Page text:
IMO a rising tide floats all boats.Mostly.

"The spirits industry can raise a glass to yet another strong year.

The volume of spirits sold at retail locations rose 2.4% in 2016. Alcohol suppliers said sales rose an even faster 4.5% last year to $25.2 billion in the United States, spirits advocate Distilled Spirits Council reported on Tuesday. Even more impressive, it was the seventh consecutive year that spirits stole more market share from brewers. The spirits industry now commands 35.9% of the total alcohol market vs. 47% for beer and 17.1% for wine. Beer made up close to 60% of the alcohol market in the 1990s....

The strong sales in the U.S. bode well for big industry players like Diageo (deo, +0.42%), Pernod Ricard (pdrdy, +0.69%), and Brown-Forman (bfb), as well as the emerging, fast-growing craft spirits industry that is mirroring the success craft brewers had in the beer world.

Volume for U.S. whiskey—which includes bourbon, Tennessee, and rye—jumped 6.8%, with revenue up 7.7% to $3.1 billion. ...

Distilled Spirits Council reports that volume for vodka, which represents about one out of every three spirits sold, was up 2.4%. Even flavored vodkas returned to growth. ...

the industry buzzword that explains how liquor brands have had success selling consumers on the idea that they should drink less, but "better." ...

Volume for "super premium" spirits jumped 10.8%, while the next-highest priced grouping "high end premium" posted a 5.5% increase. That made up for weakness on the bottom shelf, where volume actually decreased.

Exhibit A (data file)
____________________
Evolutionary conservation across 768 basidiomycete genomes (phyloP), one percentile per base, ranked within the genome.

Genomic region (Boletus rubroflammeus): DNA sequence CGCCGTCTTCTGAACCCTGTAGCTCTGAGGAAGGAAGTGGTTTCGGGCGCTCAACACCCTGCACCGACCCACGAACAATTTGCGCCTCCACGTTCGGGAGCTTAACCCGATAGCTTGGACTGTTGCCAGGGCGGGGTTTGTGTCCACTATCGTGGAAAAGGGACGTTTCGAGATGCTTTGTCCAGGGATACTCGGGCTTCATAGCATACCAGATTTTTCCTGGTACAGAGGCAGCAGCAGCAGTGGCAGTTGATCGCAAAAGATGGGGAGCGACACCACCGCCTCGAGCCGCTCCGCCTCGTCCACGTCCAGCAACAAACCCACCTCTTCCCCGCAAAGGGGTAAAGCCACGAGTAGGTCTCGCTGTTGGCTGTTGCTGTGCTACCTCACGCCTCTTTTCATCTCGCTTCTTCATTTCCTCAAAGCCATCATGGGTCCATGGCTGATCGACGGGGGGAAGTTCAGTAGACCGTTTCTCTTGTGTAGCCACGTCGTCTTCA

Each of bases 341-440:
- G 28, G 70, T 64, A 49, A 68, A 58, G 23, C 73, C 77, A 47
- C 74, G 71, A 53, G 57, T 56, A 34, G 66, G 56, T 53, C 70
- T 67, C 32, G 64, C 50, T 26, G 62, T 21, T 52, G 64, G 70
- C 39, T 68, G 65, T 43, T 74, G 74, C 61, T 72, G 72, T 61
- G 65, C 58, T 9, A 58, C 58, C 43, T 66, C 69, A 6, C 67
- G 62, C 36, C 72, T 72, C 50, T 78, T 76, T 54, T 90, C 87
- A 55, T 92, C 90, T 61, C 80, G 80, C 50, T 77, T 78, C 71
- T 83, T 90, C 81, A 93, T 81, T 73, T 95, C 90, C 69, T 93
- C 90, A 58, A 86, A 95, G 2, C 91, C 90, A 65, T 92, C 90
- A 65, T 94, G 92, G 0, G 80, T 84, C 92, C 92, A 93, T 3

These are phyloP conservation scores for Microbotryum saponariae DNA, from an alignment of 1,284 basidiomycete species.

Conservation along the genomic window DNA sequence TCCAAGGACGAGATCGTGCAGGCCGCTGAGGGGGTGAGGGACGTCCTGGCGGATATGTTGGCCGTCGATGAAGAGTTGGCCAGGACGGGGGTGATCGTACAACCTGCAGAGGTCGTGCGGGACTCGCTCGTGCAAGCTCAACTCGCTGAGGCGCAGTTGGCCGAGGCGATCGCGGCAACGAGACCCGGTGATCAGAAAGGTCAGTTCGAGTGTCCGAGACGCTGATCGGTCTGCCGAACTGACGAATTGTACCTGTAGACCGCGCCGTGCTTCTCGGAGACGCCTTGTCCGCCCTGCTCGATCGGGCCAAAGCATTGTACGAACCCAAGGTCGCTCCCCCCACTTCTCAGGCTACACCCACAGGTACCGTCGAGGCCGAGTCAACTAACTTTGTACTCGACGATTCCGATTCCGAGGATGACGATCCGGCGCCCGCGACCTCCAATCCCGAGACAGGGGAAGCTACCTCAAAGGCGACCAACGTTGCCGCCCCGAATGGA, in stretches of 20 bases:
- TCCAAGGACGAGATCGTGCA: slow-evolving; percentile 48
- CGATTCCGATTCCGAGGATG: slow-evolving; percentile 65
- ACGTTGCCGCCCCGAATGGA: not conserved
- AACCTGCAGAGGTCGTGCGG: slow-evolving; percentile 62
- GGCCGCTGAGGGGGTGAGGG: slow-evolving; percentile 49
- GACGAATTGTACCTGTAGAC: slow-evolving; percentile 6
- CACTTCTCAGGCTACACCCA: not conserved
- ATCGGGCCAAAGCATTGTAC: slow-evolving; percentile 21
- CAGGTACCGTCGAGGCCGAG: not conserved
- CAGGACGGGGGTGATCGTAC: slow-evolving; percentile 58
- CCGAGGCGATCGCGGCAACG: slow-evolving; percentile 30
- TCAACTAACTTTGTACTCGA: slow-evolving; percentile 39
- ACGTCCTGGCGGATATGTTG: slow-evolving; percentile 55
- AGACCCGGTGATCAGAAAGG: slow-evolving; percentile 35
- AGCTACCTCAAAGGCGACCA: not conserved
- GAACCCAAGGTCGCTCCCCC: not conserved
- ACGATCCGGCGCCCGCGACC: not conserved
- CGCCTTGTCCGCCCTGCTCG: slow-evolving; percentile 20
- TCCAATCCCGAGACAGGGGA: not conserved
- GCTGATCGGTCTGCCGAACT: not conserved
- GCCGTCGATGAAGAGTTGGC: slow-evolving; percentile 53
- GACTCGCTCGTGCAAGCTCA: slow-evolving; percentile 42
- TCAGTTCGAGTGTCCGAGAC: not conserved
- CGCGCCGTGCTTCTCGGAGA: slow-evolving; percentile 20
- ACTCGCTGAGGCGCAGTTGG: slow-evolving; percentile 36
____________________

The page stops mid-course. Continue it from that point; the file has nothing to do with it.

http://fortune.com/2017/02/07/liquor-industry-strong-sales-2016/

" In a broad study backed by the American Craft Spirits Association that is being billed as a first-of-its-kind deep dive into the craft spirits movement, the industry has reportedly achieved $2.4 billion in retail sales in 2015, growing at a compound annual growth rate of 27.4% in volume. The market share for craft spirits reached 2.2% in volume last year, up sharply from 0.8% in 2010. ...

This growth—bolstered by the 1,315 craft distillers that are active in the U.S. today—is expected to get continued support from retailers and wholesalers, likely because they've seen the success craft brewers have achieved in the beer world. Within beer, craft producers now control about 12% of volume and are posting growth that far exceeds the total category. There are also well over 4,200 craft breweries today, far more than the amount of distilling peers.

Interestingly, much of the craft spirits industry's growth is concentrated in just a handful of states. The top five states by number of craft distilleries—California, New York, Washington, Colorado and Texas—make up almost 36% of the industry's players. Those states were also popular destinations for craft brewers. That concentration implies that there is a lot of potential for the craft spirits industry to find firmer sales in regions where there isn't a lot of attention today. ...

The big challenge for the craft spirits industry: spreading the wealth. Just 2% of producers today are responsible for 60% of the cases sold. The smaller producers have tiny distribution and are almost always bleeding cash. These young businesses will need to win shelf space at local bars, restaurants and retailers in order to hunt for growth, facing a similar battle that craft brewers confronted before their market got broad support. "

http://fortune.com/2016/10/18/craft-liquor-growing-sales/

Better is where the craft distilling business enters the equation. Its the combination of taste, experience and the total marketing that puts your bottle on the liquor store shelf, or on the consumers table.

Bleeding cash for a small producer can only go on for so long. For some the pain will become the death of the enterprise.

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Fantastic well thought out and delivered reply. Seems accurate to me!

Thanks....